Unlike an addiction to alcohol or drugs, a work addiction cannot be as easily labeled or identified. Particularly in a culture and society that rewards a hard work ethic, a work addiction can be disguised as a dedication and commitment to a job. However, what if work is taken to the extreme or used as a means of escaping from difficult circumstances? Anything taken or used in an extreme measure can be potentially dangerous and lead to adverse consequences, even work.
Work as an Escape
For some individuals, work might become an escape from a harsher reality – particularly if work is providing some form of relief from current circumstances or overwhelming emotions.
Obtaining success and achievement at work may even be a method of creating value and finding worth, which can drive a person to obsession with their working habits and behaviors on the job.
Even success in a career or job can become a negative thing if this is causing a person to neglect more important priorities, including daily responsibilities, self-care and more.
If a work addiction has developed, obtaining professional care is essential for recovery. Similar to other forms of addiction, seeking out comprehensive care that directly meets individual needs is needed for helping a person find healing and balance with work and other aspects of their life.
Treatment options that are available typically involve a range of services, including psychotherapy/behavioral therapy from a qualified therapist/counselor, support groups, psychiatric care and possible medication management.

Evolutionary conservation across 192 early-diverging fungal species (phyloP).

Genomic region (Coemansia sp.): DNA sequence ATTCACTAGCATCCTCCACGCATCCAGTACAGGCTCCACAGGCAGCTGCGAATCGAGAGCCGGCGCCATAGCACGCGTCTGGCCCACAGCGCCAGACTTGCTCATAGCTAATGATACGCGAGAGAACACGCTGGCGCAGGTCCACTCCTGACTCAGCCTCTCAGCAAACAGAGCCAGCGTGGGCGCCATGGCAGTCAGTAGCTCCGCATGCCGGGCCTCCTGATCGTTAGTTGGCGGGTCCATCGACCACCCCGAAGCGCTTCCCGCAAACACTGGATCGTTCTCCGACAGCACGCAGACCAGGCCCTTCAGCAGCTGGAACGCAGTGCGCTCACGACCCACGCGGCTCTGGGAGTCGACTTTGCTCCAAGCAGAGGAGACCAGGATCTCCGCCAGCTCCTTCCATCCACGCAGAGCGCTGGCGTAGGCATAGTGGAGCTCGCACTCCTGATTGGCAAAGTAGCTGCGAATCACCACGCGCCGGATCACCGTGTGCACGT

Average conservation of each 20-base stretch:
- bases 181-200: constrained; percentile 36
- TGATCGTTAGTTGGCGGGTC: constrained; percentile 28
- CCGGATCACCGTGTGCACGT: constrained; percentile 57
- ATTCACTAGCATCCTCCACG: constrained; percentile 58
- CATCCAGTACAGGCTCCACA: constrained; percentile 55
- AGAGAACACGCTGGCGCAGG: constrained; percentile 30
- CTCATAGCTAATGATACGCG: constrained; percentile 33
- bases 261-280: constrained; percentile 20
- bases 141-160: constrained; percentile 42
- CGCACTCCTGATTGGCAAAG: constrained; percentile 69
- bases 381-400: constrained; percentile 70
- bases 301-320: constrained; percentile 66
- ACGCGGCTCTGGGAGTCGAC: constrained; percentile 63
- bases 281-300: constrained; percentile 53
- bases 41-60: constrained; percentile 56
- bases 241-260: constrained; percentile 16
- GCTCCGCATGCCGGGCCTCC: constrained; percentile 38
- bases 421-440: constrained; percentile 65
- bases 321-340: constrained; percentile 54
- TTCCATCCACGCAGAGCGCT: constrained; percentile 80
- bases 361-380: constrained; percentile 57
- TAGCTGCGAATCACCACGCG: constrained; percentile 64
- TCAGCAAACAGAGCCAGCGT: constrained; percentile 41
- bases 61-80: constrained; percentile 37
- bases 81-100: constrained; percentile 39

Often times, forms of addiction co-occur with mental illness, such as mood or behavioral disorders, and for these reasons, having a complete evaluation by a specialist can be helpful in addressing the full scope of issues that may be present.
While it may be difficult to open up about your struggles or even admit that a problem may be present, seeking out professional help and care is an important and necessary step forward in overcoming an addiction to work.
If you suspect that someone you care for may be dealing with an addiction to work, consider having a conversation in which you can openly and compassionately express your concerns. Because a work addiction is easily guised as commitment to a job, a work addiction can often go unnoticed for a long period of time until more severe consequences begin developing.
Take the first step towards help and treatment by speaking with someone you love and trust about possible treatment options for a work addiction.
About the Author: Crystal is a Masters-level Registered Dietitian Nutritionist (RDN) with a specialty focus in eating disorders, maternal/child health and wellness, and intuitive eating. Combining clinical experience with a love of social media and writing, Crystal serves as the Special Projects Coordinator for Eating Disorder Hope/Addiction Hope, where her passion to help others find recovery and healing is integrated into each part of her work.
As a Certified Intuitive Eating Counselor, Crystal has dedicated her career to helping others establish a healthy relationship with food and body through her work with EDH/AH and nutrition private practice.
The opinions and views of our guest contributors are shared to provide a broad perspective of addictions. These are not necessarily the views of Addiction Hope, but an effort to offer discussion of various issues by different concerned individuals.
We at Addiction Hope understand that addictions result from a combination of environmental and genetic factors. If you or a loved one are suffering from an addiction, please know that there is hope for you, and seek immediate professional help.
Reviewed By: Jacquelyn Ekern, MS, LPC on February 15, 2016
Published on AddictionHope.com